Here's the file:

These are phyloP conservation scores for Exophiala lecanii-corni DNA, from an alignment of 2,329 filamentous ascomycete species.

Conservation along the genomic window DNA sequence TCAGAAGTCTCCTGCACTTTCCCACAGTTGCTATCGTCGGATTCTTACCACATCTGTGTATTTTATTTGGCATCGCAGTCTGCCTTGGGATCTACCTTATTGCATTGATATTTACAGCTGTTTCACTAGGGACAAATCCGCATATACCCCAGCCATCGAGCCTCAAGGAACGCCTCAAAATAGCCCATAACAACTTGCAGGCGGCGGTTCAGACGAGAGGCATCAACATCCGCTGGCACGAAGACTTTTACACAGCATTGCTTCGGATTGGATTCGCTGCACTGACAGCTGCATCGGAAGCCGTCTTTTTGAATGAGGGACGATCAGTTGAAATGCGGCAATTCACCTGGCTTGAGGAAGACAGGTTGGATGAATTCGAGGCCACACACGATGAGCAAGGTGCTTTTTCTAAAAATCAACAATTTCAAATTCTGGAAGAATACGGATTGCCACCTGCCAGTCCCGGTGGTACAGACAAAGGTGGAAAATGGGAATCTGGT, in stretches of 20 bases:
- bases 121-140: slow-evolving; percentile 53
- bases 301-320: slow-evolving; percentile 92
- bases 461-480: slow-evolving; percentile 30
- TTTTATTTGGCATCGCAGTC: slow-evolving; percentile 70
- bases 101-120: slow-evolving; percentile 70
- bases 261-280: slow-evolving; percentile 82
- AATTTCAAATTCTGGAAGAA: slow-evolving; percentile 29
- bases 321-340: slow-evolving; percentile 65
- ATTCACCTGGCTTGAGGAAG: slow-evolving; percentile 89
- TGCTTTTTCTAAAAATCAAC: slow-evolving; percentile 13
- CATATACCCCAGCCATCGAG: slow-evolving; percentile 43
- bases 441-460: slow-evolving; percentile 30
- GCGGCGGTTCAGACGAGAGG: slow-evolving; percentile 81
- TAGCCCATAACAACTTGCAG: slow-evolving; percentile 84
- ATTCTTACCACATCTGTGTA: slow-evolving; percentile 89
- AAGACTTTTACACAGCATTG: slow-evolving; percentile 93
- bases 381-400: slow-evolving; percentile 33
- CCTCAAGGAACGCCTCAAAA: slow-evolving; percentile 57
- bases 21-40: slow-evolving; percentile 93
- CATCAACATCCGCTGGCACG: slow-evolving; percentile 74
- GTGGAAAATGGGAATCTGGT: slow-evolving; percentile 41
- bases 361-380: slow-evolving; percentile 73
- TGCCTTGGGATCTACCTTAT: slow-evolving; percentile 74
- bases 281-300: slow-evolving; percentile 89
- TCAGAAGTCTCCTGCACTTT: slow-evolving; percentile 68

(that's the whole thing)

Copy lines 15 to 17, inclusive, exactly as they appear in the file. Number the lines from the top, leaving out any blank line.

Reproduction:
- GCGGCGGTTCAGACGAGAGG: slow-evolving; percentile 81
- TAGCCCATAACAACTTGCAG: slow-evolving; percentile 84
- ATTCTTACCACATCTGTGTA: slow-evolving; percentile 89